If you are getting into woodworking, like I am, and looking forward to creating things and having a good hobby to spend time and money perfecting, one of the many safety concerns you need to watch out for is wood dust.
Woodworking will cause wood dust. Tools like routers, sanders, and power saws create more fine particulate dust than hand tools. Wood dust can cause long-term lung problems such as cancer and short term allergic reactions if inhaled. Proper dust collection and breathing protection are important for your health.
We will be going over how much wood dust woodworking causes, the health effects, and if you should be concerned. If you’d like to learn more, we encourage you to read further!
What Is Wood Dust?
You know about regular dust, the stuff that you want off everything in your house because it makes everything appear unkempt and filthy. Normal amounts of dust aren’t an issue for most people because it’s something that occurs, and the only thing you can do about it is clean it off.
There is another type of dust that happens when working with wood, known as wood dust.
When working with wood, you are cutting down the material to shape it as you desire. Usually, saws are used to accomplish this, but drills are used as well. The problem with this is that wood provides quite a bit of friction between the blade and the wood itself and thus, not only are you cutting through the wood, but you are also grinding it.
Naturally, this creates wood debris in the form of easily visible wood chips, which can be easily spotted and cleaned up. Woodworking also causes wood dust, which isn’t as easy to spot, especially airborne.
Wood dust is similar to “regular” dust in that it is a fine particle that gets everywhere and can stay airborne for a prolonged period, which can then be ingested by anything and anyone that breathes. It is very similar to how conventional dust acts, only that it is made up of wood and not 80% human skin.
How Much Wood Dust Does Woodworking Cause?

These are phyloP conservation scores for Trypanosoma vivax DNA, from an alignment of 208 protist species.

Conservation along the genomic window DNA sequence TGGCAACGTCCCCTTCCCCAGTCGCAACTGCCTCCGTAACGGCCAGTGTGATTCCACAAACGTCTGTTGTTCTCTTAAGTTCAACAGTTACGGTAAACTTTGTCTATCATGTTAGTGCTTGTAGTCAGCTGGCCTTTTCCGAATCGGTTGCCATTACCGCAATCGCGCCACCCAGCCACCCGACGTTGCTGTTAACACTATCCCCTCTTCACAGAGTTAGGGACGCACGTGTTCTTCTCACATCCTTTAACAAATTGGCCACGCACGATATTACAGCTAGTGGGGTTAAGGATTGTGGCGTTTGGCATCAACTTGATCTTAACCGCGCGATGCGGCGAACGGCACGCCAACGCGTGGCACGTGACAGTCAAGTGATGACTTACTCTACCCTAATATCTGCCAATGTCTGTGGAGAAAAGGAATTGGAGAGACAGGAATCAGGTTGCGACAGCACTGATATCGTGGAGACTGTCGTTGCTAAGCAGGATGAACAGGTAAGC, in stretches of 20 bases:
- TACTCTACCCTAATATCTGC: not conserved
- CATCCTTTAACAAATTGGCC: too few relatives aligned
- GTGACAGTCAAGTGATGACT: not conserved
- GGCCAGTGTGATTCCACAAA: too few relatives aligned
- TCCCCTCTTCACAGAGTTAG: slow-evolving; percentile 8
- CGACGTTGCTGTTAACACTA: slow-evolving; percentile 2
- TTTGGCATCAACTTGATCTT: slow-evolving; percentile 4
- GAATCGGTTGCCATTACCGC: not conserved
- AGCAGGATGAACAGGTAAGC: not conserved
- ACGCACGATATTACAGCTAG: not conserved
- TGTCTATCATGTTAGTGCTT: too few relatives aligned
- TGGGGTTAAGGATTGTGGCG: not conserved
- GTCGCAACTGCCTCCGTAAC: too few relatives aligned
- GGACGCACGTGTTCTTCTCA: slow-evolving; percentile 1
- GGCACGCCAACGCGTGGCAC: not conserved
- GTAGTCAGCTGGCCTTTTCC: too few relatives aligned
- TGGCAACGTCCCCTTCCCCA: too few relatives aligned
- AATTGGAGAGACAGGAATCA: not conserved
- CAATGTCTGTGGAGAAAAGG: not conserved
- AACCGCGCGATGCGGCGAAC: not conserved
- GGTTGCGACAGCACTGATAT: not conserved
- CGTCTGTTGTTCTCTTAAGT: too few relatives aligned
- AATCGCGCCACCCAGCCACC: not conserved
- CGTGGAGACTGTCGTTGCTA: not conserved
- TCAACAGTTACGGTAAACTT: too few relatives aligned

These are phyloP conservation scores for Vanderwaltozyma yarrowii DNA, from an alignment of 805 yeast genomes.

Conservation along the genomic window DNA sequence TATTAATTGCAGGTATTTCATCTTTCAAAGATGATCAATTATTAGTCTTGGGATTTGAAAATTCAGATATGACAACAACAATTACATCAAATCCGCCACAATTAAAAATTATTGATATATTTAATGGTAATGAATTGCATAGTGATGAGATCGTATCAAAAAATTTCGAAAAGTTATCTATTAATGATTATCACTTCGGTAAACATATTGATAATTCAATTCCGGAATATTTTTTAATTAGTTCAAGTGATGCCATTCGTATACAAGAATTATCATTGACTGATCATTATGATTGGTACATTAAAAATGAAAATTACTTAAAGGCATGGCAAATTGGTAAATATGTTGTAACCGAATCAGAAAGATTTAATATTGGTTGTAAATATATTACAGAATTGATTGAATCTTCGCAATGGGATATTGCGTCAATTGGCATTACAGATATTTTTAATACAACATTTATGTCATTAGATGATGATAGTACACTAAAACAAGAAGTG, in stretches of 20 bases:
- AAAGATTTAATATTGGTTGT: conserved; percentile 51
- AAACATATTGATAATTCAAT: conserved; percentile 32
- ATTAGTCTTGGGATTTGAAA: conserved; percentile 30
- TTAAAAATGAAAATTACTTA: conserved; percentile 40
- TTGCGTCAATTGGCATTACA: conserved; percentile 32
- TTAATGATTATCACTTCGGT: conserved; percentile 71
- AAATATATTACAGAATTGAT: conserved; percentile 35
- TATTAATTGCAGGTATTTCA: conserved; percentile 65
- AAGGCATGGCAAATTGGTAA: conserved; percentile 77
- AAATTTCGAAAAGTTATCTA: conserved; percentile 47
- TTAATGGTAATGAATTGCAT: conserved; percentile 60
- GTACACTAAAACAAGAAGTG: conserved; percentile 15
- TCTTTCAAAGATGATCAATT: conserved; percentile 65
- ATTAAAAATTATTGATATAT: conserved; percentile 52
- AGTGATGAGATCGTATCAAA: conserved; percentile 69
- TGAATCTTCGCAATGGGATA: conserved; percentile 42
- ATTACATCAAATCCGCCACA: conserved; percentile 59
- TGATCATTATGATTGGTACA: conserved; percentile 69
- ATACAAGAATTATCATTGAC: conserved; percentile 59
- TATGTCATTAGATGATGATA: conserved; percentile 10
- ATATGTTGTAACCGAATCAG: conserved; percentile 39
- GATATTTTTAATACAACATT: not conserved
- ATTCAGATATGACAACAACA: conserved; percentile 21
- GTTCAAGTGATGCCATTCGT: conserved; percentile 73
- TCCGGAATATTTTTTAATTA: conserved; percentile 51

Because woodworking is such a broad topic in itself, the discussion of “how much dust woodworking causes” varies widely depending on what kind of woodworking you are doing.
If you are carving sculptures with chisels, there will be a very minimal amount of wood dust caused by this, and it won’t affect you. Hand tools, in general, don’t produce much harmful wood dust. Most of it will fall rather than be flung around in the air.
When you start using power equipment where the bulk of noticeable and harmful wood dust starts to arise, powered saws make up a large portion of airborne wood dust due to their rapid spinning motion that can fling a relatively large amount of wood dust into the air.
It gets even worse when working with larger saw blades since you are likely working with larger lumber; thus, more dust gets kicked around.
Is Wood Dust Harmful?
Wood dust is essentially tiny pieces of wood, and inhaling lots of it is going to wreak havoc on your lungs. People who inhale a good amount of it into their lungs can experience breathing problems and even lung diseases in the future.
Furthermore, it can cause eye irritation or even damage. It’s just not something you want to be exposed to if you can help it.
There’s also another quite scary danger. We all probably know that wood is combustible, and with wood dust being, well, wood, it is entirely possible for an explosion to happen if sparks were ever to hit airborne wood dust.